Intel Furthers Machine Learning Capabilities

Intel Furthers Machine Learning Capabilities

Robert Woolliams

July 1, 2016

8 Min Read

Intel provided a wealth of machine learning announcements following the Intel® Xeon Phi™ processor (formerly known as Knights Landing) announcement at ISC’16.

Building upon the various technologies in Intel® Scalable System Framework (Intel® SSF), the machine learning community can expect up to 38% better scaling over GPU-accelerated machine learning* and an up to 50x speedup when using 128 Intel Xeon Phi nodes compared to a single Intel Xeon Phi node*. The company also announced an up to 30x improvement in inference performance* (also known as scoring or prediction) on the Intel® Xeon E5 product family due to an optimized Intel Caffe plus Intel® Math Kernel Library (Intel® MKL) package. This is particularly important as Intel notes the Intel Xeon E5 processor family is the most widely deployed processor for machine learning inference in the world.*

Reflecting Intel’s very strong commitment to open source, the CPU optimized MKL-DNN library for machine learning has been open sourced. Rounding out a cornucopia of machine learning technology announcements, the company has created a single portal for all their machine learning efforts at Through this portal, Intel hopes to train 100,000 developers in the benefits of their machine learning technology. They are backing this up by giving early access to their machine learning technology to top research academics.

Machine and deep learning

Interest in machine learning is accelerating as commercial and scientific organizations are realizing the tremendous impact it can have across a wide range of markets ranging from Internet search, to social media, to real-time robotics, self-driving vehicles, drones and more.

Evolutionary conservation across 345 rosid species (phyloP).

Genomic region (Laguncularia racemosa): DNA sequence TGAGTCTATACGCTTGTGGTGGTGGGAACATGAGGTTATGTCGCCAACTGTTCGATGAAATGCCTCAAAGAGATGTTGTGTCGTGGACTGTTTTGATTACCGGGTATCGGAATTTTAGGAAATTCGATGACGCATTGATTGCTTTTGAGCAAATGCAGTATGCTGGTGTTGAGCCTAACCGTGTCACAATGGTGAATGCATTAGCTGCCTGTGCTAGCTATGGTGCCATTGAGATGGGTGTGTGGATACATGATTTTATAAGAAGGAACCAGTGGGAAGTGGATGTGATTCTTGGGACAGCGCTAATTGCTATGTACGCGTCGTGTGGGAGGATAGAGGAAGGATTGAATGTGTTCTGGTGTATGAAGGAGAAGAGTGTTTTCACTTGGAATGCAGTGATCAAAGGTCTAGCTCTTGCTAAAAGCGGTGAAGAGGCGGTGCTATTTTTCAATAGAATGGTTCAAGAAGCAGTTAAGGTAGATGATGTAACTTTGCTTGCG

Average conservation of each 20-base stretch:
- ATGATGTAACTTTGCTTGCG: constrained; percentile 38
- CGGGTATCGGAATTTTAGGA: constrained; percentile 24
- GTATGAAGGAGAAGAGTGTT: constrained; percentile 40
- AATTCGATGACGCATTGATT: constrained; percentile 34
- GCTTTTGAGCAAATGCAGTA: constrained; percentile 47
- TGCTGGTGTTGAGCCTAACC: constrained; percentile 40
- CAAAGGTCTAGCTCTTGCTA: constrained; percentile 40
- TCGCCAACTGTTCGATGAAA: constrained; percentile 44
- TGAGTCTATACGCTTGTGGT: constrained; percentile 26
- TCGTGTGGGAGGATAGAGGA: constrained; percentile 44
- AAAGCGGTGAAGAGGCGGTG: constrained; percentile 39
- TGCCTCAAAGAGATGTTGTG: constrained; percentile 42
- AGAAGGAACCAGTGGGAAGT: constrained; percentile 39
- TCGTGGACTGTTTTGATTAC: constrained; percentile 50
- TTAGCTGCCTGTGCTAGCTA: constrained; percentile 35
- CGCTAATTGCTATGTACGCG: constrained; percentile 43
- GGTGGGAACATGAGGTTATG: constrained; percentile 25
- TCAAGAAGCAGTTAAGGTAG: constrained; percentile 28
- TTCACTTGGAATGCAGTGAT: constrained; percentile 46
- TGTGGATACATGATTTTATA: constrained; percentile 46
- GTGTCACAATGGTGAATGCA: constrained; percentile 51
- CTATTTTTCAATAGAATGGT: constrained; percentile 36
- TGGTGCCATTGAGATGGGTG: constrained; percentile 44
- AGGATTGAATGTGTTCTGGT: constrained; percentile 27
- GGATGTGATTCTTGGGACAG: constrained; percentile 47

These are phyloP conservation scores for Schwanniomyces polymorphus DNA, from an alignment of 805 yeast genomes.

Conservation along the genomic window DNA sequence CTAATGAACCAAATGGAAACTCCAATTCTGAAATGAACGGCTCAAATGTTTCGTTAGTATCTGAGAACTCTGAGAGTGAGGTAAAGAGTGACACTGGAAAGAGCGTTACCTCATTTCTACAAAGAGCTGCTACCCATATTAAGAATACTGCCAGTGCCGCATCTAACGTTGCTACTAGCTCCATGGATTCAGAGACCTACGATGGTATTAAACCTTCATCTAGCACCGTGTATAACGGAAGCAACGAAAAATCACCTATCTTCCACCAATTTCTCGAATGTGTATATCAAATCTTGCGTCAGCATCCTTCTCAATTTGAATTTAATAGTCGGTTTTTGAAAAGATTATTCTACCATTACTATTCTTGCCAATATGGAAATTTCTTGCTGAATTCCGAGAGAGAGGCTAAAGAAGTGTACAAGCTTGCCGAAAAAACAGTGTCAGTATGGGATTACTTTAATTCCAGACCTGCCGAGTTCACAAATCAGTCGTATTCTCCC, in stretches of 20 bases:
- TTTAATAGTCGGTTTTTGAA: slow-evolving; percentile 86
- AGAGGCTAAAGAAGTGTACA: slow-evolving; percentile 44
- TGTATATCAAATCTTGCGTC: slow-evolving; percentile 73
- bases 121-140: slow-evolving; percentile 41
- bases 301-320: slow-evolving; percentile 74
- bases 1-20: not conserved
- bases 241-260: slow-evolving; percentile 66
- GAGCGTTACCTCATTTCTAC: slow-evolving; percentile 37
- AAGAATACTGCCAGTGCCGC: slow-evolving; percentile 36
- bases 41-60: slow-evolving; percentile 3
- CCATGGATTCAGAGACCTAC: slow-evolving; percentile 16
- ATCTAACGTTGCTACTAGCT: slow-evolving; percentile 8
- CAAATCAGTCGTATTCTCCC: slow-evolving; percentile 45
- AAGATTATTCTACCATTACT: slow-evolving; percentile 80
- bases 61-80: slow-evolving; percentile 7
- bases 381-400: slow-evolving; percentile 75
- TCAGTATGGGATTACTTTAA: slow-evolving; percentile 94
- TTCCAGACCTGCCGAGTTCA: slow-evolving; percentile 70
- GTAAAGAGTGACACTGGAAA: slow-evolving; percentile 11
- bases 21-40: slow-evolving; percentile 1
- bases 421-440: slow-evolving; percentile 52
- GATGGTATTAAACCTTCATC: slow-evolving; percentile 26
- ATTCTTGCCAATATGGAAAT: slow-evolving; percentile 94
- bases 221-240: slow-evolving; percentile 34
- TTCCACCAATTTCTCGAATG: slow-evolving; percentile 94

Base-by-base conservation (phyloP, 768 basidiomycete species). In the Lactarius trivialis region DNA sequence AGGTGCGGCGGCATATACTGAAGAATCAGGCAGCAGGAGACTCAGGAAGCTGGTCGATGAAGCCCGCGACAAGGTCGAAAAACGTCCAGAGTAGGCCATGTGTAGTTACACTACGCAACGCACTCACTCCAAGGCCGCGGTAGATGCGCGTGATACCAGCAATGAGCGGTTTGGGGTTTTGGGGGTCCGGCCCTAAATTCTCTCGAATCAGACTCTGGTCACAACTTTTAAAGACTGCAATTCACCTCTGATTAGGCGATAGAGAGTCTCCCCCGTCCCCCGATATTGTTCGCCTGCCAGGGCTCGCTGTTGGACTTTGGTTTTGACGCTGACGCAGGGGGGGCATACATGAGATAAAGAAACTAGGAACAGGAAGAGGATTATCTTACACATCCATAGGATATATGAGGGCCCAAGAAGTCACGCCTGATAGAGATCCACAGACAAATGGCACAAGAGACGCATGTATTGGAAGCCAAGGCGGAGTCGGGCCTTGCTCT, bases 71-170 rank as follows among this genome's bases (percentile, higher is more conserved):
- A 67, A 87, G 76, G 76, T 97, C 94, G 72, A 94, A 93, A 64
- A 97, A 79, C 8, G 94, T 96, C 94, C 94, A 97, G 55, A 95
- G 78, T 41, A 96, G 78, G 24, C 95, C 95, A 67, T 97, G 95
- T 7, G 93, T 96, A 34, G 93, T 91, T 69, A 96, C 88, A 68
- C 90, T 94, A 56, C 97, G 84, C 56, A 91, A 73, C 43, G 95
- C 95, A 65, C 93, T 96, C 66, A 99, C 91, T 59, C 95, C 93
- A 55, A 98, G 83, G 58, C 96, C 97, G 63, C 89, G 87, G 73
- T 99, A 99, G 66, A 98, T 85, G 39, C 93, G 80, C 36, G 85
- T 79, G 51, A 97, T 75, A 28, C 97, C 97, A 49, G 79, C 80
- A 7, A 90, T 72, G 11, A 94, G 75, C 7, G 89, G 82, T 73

Machine learning, and the more specialized deep learning approach, encompasses floating-point-, network- and data-intensive ‘training’ plus real-time, low-power inference (or ‘prediction’) operations. Training ‘complex multi-layer’ neural networks is referred to as deep-learning as these multi-layer neural architectures interpose many neural processing layers between the input data and the predicted output results – hence the use of the word deep in the deep-learning catchphrase. While the training procedure is computationally expensive, evaluating the resulting trained neural network is not.

In a nutshell, trained networks can be extremely valuable as they have the ability to very quickly perform complex, real-time and real-world pattern recognition tasks on platforms ranging from low-power devices to the most widely-deployed inference devices in the world, Intel Xeon processors. In addition, the new Intel Xeon Phi processors make an ideal multi-TF/s (Teraflop per second) training engine.

The role of Intel Scalable System Framework

Intel introduced additional details for Intel SSF to help customers purchase the right mix of validated technologies to meet their needs, including Intel HPC Orchestrator software, a family of modular Intel-licensed and supported premium products based on the publicly available OpenHPC software stack, to further reduce the burdens of HPC setup and maintenance on labs and OEMs, by providing support across the system software stack for the HPC ecosystem.

Intel Orchestrator software and the Intel Xeon Phi processor product family are but part of Intel SSF that will bring machine-learning and HPC computing into the exascale era. Intel’s vision is to help create systems that converge HPC, Big Data, machine learning, and visualization workloads within a common framework that can run in the data center – from smaller workgroup clusters to the world’s largest supercomputers – or in the cloud. Intel SSF also incorporates a host of innovative new technologies including Intel® Omni-Path Architecture (Intel® OPA), Intel® Optane™ SSDs built on 3D XPoint™ technology, and new Intel® Silicon Photonics – plus it incorporates Intel’s existing and upcoming compute and storage products, including Intel Xeon Phi processors, and Intel® Enterprise Edition for Lustre* software.

Figure 1: Intel(R) Scalable System Framework

Figure 1: Intel(R) Scalable System Framework

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